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Wednesday, 27th January 2016
In Japan Entertainment News,

Aquarium on track to reopen after being destroyed by tsunami

An aquarium that was destroyed by a tsunami in 2011 and is due to reopen in April is on track with its rebuilding process.

Moguranpia was the first underground aquarium to be created in Japan when it opened to the public in 1994.

It was constructed out of an old oil storage base tunnel in Kuji in Iwate Prefecture, but its coastal location made it vulnerable.

When an earthquake and subsequent tsunami hit, the facility was destroyed and almost all of the sea creatures housed within died.

One green turtle survived and has been kept in an aquarium in Aomori Prefecture, but will be returned home once the new Moguranpia is complete.

It will be joined by 3,000 other sea animals across 200 species to reinvigorate the attraction and start welcoming visitors once more.

The money to rebuild Moguanpia has come from central government and means that admission charges will not need to be raised upon reopening.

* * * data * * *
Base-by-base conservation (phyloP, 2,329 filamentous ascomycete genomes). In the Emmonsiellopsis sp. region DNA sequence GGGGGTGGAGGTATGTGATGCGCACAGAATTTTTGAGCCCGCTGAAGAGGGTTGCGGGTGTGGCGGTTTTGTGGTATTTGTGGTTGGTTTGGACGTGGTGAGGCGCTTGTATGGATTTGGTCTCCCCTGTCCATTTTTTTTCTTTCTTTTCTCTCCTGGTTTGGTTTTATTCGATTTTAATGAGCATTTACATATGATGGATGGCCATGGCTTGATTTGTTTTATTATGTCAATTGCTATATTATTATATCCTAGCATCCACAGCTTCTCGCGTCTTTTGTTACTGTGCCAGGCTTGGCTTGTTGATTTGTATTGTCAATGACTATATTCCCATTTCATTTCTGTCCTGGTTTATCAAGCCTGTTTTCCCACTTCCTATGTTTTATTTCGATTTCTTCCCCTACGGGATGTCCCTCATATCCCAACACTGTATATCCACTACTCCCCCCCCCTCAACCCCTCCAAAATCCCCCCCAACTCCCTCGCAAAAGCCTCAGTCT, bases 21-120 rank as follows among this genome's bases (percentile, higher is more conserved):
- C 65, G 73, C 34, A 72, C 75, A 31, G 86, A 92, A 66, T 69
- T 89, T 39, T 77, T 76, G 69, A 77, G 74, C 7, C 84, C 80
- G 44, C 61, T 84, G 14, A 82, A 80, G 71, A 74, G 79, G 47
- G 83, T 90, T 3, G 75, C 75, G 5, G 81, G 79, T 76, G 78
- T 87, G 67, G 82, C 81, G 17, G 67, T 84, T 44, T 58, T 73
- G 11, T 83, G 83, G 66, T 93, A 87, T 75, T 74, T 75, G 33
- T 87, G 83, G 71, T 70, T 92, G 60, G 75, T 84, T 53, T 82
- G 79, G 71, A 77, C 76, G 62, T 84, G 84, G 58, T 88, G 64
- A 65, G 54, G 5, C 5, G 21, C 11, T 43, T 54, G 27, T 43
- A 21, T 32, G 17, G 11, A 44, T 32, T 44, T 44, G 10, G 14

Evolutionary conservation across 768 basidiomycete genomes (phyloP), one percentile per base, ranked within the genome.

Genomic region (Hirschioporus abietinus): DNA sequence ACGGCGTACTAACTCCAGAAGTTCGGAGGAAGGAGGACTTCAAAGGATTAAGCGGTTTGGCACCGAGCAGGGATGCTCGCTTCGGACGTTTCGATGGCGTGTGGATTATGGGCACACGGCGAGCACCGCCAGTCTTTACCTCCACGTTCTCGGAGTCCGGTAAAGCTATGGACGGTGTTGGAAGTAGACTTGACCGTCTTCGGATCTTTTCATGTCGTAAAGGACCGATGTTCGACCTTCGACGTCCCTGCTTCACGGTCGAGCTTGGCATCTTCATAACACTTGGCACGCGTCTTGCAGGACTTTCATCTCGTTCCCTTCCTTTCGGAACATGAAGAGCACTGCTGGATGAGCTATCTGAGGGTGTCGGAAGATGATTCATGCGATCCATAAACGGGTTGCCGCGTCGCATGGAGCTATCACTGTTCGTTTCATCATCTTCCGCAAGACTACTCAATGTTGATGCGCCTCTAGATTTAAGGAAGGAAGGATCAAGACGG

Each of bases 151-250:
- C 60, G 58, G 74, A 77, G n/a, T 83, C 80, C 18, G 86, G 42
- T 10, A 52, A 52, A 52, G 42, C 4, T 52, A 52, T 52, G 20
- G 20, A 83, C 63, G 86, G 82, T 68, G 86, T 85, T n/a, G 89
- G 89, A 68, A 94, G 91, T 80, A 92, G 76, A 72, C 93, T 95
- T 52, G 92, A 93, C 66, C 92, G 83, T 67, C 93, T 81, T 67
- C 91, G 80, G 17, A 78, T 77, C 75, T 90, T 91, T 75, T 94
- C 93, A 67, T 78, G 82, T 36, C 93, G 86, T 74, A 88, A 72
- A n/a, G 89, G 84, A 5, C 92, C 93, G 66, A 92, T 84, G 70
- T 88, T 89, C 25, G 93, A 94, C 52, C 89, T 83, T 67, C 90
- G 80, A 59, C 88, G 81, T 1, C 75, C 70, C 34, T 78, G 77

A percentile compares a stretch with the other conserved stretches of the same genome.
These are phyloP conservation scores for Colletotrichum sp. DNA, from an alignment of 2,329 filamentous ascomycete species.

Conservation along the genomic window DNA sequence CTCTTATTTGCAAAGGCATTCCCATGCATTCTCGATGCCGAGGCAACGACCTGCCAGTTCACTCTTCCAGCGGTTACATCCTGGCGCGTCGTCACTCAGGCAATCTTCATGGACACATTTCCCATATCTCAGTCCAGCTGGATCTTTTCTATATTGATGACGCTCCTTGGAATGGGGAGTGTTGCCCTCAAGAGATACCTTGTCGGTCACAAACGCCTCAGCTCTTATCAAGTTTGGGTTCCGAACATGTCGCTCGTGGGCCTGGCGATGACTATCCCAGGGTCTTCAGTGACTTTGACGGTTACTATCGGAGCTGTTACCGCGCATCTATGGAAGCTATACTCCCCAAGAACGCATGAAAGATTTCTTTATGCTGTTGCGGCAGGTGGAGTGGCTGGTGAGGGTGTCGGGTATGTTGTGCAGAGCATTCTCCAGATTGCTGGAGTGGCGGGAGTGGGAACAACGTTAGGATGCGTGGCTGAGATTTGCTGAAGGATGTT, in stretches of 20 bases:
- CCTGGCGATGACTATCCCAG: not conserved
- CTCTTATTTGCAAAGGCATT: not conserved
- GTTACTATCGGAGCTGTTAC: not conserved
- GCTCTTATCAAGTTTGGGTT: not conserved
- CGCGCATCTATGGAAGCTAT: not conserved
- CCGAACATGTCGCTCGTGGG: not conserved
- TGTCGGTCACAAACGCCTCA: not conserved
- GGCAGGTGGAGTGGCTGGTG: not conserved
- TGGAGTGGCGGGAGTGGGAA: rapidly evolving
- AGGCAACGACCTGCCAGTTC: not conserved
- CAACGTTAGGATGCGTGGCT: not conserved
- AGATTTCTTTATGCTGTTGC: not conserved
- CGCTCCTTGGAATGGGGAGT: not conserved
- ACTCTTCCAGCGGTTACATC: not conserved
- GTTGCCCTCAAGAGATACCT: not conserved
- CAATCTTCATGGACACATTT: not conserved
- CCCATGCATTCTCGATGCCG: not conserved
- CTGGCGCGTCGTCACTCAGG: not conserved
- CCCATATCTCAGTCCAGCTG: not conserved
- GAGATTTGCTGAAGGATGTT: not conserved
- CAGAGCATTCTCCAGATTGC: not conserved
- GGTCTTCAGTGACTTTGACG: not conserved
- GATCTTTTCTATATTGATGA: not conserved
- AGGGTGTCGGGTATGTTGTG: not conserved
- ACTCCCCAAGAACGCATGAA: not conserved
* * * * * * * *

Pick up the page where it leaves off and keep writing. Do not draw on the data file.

It will still cost 700 yen (£4) for adults to visit and 300 yen (£1.75) for children, with the hope that visitor numbers will be high in the first year.

Soichiro Nakano, a Kuji municipal government official in charge of tourism, told the Japan Times: “We hope all the people around the nation who supported us will come and visit the aquarium.

“We are planning to display local fish species of the Sanriku region in the new tank.”

In the interim period since the devastating tsunami, a small aquarium has been functioning near to JR Kuji Station.

This has been possible through kind donations of fish from other aquaria throughout Japan.

Related news stories:
Japanese aquariums make ethical decision to stop buying Taiji dolphins (21st May 2015)
Jellyfish attraction reopens (5th June 2014)
Tokyo penguin escapes from aquarium (5th March 2012)
Aquarium lights up with festive spirit (2nd December 2010)